Many states have laws that make it illegal to walk a dog without a leash -- in place to protect other people and the dog. But responsible owners should teach their dogs how to walk politely beside them without even thinking of running, both on -- and off -- the leash.
Tip #1 - First and foremost, teach your dog the "stay" command. Place your dog on a leash and walk with him on your left side. Stop walking and ask him to sit -- wait until he does so. Then place your hand in front of his nose and say "stay" in a firm voice. Move a foot or so away from your dog and wait up to 30 seconds; if he stays, reward him with a treat and praise, saying "good stay" several times. If he does move during the waiting time, say "no" in a firm voice and lead him back into place using the leash and say "stay" again. If he insists on moving from his stay spot, you can try communicating your displeasure by saying "no" and immediately leaving the area so he is isolated for about 30 seconds (this is easier done indoors where you can simply leave the room). He'll soon learn that if he disobeys the command, it will cause his best buddy to leave him alone -- which he, no doubt, will want to avoid. Understand that this training will take some time and effort, so be patient! Repeat the exercise until your dog understands "stay" while on a leash. Then move to practicing this exercise off-leash in a fenced-in yard.
Tip #2 - Make sure your dog knows his name and responds to it, as well. Practice this at home when he is in various stages of relaxation or play; call him, and then reward him with a treat or lavish praise when he responds to his name. Repeat this exercise, and add it to the "stay" exercise. This will help your dog associate the command with being directed at him.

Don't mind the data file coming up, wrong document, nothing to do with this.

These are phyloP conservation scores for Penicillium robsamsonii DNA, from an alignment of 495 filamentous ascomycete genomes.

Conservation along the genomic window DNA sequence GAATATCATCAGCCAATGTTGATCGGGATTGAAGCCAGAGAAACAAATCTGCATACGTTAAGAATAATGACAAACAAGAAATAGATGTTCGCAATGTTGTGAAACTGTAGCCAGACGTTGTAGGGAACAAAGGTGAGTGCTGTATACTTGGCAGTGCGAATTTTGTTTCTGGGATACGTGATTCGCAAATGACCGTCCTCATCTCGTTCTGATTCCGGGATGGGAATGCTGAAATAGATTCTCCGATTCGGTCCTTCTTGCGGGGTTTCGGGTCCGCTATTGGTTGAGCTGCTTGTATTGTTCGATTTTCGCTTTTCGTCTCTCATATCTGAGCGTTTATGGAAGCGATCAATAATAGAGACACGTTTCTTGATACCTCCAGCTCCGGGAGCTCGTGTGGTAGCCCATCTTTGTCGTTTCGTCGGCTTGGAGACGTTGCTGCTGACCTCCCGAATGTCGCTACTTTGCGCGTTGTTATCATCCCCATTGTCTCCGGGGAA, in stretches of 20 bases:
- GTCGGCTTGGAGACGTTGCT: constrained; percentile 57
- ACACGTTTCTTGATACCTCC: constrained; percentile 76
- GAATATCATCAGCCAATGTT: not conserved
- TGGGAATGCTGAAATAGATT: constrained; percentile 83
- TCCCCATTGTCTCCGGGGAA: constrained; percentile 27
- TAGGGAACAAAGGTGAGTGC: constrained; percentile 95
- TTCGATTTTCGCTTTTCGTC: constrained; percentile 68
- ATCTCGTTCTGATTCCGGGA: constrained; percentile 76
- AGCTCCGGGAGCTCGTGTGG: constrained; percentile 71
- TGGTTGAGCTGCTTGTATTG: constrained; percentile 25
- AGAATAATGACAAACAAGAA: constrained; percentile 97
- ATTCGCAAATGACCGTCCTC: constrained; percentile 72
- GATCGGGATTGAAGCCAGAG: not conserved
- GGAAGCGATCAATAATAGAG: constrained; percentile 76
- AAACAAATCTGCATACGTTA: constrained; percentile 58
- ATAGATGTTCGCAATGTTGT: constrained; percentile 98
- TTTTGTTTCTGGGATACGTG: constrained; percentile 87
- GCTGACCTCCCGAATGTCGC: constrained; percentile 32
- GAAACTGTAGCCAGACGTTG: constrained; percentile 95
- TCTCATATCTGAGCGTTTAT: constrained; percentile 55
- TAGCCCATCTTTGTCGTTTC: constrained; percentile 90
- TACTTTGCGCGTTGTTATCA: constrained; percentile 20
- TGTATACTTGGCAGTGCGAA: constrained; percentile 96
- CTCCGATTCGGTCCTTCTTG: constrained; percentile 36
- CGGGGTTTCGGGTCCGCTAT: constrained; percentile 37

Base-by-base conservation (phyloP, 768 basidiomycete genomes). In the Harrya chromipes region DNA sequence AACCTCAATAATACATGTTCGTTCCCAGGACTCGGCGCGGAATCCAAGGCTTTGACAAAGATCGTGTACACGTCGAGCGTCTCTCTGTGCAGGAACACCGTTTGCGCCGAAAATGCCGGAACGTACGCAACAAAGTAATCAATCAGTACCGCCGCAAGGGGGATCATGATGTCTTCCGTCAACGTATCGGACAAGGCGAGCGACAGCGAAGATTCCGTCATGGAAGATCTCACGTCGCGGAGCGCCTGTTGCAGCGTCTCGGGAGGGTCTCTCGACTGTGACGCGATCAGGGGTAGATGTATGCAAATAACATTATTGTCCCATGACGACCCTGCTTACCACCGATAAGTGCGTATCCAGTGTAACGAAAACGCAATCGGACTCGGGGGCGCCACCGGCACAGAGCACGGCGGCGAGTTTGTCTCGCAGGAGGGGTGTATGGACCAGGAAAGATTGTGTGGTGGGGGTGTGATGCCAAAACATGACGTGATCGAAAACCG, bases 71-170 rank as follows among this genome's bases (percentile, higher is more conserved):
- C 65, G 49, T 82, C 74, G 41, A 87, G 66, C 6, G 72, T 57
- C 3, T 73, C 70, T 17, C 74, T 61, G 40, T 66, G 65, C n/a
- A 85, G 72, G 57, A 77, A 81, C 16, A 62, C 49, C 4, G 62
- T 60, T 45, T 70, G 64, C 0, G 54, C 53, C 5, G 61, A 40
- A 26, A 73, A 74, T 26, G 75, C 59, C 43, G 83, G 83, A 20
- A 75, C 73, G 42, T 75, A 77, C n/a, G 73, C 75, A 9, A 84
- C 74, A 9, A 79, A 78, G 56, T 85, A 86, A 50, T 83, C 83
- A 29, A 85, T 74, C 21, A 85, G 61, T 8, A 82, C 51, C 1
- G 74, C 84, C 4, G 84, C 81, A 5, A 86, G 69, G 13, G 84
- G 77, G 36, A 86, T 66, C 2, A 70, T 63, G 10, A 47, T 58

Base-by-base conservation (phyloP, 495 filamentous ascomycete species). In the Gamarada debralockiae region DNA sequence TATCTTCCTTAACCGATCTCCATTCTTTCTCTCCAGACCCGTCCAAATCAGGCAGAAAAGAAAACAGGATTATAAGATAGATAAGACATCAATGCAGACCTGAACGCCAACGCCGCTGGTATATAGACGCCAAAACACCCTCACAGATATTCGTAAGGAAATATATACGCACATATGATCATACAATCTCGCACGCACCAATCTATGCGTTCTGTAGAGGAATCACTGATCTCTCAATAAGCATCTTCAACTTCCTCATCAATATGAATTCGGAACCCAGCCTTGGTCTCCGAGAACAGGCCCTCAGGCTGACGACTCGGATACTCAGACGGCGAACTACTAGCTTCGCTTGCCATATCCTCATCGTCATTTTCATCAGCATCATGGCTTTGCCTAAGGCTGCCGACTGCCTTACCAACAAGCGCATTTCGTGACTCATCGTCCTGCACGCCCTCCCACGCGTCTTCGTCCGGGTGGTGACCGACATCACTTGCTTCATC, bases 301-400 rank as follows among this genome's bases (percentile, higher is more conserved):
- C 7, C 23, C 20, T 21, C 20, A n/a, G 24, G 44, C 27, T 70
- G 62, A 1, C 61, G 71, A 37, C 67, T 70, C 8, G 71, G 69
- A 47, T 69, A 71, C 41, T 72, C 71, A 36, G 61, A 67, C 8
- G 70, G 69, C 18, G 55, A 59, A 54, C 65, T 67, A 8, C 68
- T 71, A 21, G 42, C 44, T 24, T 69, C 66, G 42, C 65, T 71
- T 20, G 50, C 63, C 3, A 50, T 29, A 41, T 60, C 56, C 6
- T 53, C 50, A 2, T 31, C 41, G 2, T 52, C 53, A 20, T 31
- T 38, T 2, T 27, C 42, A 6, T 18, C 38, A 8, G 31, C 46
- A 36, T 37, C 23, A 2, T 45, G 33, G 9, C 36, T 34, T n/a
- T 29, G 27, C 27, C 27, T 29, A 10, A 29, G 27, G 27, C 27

Tip #3 - Do not chase your dog at any time during his command training. This can encourage him to run if he is ever off-leash, thinking a game of tag will ensue. Do not scold him for running away during training; instead, praise him when he returns and continue working on the "stay" command.
Tip #4 - Practice with your dog off his leash every day, and even use it as part of his play time. Practice in a quiet atmosphere, such as your backyard, where you are in control of the environment. When your dog can stay and respond to his name easily off-leash, try a fenced-in front yard, then a friend's yard, then a dog park. Each step up will give him additional stimulation that he can learn to shut out and ignore as he learns to remain beside you when he is not restrained.
By Lori Lapierre
About the Author
Lori Lapierre holds a Bachelor of Arts and Science in public relations/communications. For 17 years, she worked for a Fortune 500 company before purchasing a business and starting a family. She is a regular freelancer for "Living Light News," an award-winning national publication. Her past writing experience includes school news reporting, church drama, in-house business articles and a self-published mystery, "Duty Free Murder."